Sunday, November 6, 2022

Gary Luther: A Brewer’s Journey

As a kid in Oshkosh, Gary Luther never dreamed of being a beer brewer. But that outcome wasn’t too surprising. There were those early influences. Luther's mother was part of the Nigl family, an extended clan of Bavarian and Bohemian immigrants who had been central to Oshkosh's beer and brewing culture since the 1880s. Born in 1943, Luther came of age in a city awash with beer.

Young Gary Luther with his older sister Faye.

“The Rahr's brewery was right down the street from our first house on Eveline Street,” Luther says. “The Chief Oshkosh Brewery and the Peoples Brewery were still around then. My Uncle Ray was a brewer at Peoples. We moved over to Ninth Street when I was four. They had Peoples Beer at all the German taverns around that area, like Punky Nigl's and the Gemuchlichkeit, or the Bohmerwald on Ninth and Knapp, or the Chieftain at Ninth and Ohio. When I was 10 or 12 years old, I would go over to Leo Lang’s Midway Bar on Ninth and stock the coolers with that beer."

Luther was the second of six children and the Southside was his domain. “It was the St. Vincent parish area at that time,” he says. “It was a great neighborhood. We had friends all over the place. The Dettlaffs were our best friends. There were 17 kids in the family. All these little rascals were all over.”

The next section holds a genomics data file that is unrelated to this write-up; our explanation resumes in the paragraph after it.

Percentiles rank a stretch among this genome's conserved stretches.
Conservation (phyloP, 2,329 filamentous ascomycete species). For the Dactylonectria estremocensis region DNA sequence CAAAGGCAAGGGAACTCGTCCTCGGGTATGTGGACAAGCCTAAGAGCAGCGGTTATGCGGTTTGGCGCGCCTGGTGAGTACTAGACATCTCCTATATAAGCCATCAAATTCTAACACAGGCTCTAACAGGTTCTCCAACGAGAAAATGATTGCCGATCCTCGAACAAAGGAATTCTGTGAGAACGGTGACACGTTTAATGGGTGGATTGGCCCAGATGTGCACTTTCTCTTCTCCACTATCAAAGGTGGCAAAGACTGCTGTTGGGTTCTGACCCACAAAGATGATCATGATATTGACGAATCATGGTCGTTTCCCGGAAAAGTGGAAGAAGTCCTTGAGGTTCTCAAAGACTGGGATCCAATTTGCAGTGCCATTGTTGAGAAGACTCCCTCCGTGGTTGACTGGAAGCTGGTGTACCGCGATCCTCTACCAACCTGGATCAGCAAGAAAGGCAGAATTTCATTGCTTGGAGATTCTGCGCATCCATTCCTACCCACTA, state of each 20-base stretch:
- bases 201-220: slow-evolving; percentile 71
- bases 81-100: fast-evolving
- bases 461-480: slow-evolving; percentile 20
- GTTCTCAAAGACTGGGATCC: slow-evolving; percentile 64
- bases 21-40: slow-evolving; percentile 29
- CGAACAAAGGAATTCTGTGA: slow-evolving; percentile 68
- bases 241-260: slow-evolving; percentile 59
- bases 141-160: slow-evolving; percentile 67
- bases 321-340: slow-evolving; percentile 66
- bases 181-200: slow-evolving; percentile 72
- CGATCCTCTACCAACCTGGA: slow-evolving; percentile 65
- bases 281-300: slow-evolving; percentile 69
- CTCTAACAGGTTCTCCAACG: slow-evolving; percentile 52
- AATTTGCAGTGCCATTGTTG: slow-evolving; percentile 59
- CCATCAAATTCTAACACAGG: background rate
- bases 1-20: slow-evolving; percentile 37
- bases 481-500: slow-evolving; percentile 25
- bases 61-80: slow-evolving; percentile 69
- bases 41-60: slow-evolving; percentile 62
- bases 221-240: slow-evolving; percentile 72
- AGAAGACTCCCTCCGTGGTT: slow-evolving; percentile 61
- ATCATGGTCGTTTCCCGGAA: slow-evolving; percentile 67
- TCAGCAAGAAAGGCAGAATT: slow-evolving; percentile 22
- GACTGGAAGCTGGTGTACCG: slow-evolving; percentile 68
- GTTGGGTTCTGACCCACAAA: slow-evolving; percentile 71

Another pack of “little rascals” from the Southside. Gary Luther is at top left.

He was schooled at St. Vincent where Luther thought he had found his calling. “I was very religious,” he says. “I was an altar boy and served every chance I could. In 8th grade I decided I wanted to become a priest and went to Sacred Heart Seminary in Oneida.” He had a change of heart three years later. “I just found it wasn't for me. I began to feel this drawing away from the priesthood.”

At Sacred Heart Seminary in Oneida, Wisconsin, 1961.

Luther came home to Oshkosh and graduated from Lourdes High School in 1962. From there, he went to the Wisconsin State College at Oshkosh (now UW-O).

“Where I majored in going to bars,” he says grinning. “I started in pre-architecture, then switched to economics, and then to history. Finally, I said this isn’t doing me any good. After three years of college I wanted to do something with my life other than partying. I decided to go into the Military.”